Lesson 11: Circumincession & Works Ad Extra
In the last lecture we saw that the three Persons are subsistent relations, that is, relations that are really identified with the divine substance.
When we reflect on our faith it is extremely important to realize that there is only one God, but that in God there are three distinct Persons. There is a question, then, obviously of both unity and multiplicity in God. We must retain both of them.
Many Christians, while verbally professing belief in the Trinity, in reality seem to think of God as just one Person. Thus, in their prayers they "pray to God," but they do not direct their attention to the Father or the Son or the Holy Spirit. When they neglect the three Persons and deal with God as if he were one Person, they are in effect functioning like Moslems or Jews who deny the Trinity. As instructed Catholics, we must be on our guard against this all-too-common tendency.
Another common misunderstanding of the Trinity is based on the multiplicity of the three Persons. Some Catholics think that the three Persons are separate, independent beings. In this view each of the three is thought of as having his own thinking, willing and separate consciousness. In other words, they are considered to be similar to three human persons, but only on a higher level and endowed with "divine" power. That view is false and is equivalent to affirming three gods. For, in God everything is one where there is not opposition of relation. Thus, in him there is only one thinking, one willing and one "consciousness." The three Persons share equally in all the divine actions and operations that are proper to the divine nature.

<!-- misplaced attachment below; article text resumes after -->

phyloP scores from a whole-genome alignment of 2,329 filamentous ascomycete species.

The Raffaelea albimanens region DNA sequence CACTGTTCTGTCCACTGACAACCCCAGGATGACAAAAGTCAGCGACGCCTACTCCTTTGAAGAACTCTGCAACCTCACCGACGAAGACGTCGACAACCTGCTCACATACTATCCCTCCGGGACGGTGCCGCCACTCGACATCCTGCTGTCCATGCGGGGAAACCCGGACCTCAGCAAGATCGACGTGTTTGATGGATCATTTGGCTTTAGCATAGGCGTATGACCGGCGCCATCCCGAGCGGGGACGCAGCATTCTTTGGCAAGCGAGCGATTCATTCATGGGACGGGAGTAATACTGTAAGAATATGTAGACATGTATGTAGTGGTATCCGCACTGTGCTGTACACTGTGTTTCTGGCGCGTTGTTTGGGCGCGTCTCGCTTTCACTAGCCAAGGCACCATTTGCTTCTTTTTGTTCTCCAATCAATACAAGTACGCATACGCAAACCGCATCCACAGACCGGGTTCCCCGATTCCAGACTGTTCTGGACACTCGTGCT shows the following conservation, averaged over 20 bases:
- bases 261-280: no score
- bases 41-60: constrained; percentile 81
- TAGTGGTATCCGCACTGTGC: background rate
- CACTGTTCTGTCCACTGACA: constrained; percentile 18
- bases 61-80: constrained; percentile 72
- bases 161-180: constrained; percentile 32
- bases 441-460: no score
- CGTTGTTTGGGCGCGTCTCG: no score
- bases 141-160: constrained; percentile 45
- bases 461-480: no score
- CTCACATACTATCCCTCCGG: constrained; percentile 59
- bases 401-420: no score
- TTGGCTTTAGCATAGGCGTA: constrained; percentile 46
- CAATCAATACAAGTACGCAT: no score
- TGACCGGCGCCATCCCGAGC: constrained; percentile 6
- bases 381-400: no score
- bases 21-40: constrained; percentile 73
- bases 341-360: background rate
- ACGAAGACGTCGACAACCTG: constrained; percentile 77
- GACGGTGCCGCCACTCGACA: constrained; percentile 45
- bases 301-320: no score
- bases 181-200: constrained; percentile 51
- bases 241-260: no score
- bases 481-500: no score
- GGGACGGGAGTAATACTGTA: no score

In order to stress the divine unity the Fathers of the Church emphasized the mutual or reciprocal penetration and indwelling of the three divine Persons in one another. We note among human lovers the drive toward union. Kisses and embraces are manifestations of this drive. The impulse of love towards mutual penetration which we witness among human beings is a faint reflection of the mutual indwelling of the three divine Persons.
St. Thomas Aquinas says that by reason of the undivided divine essence, each Person is in each other Person in the Trinity. Our Lord says in this regard, "I am in the Father and the Father is in me" (John 14:10). He also says, "I and the Father are one" (John 10:30; see also 10:38). The indwelling of the Holy Spirit in the Father and in the Son is indicated in 1 Cor. 2:10, "The Spirit reaches the depths of everything, even the depths of God."
The doctrine of mutual penetration or indwelling of the three divine Persons was officially taught by the Council of Florence in the fifteenth century. The Council Fathers declared: "Because of this unity the Father is entirely in the Son and entirely in the Holy Spirit; the Son is entirely in the Father and entirely in the Holy Spirit; the Holy Spirit is entirely in the Father and entirely in the Son" (Denzinger 704). In theology this mutual indwelling has been called, since the eighth century, "circumincession" which comes from the Latin circumincedere and means "to move around in." The point of the teaching is to stress that the three divine Persons are perfectly one in being, knowing and willing.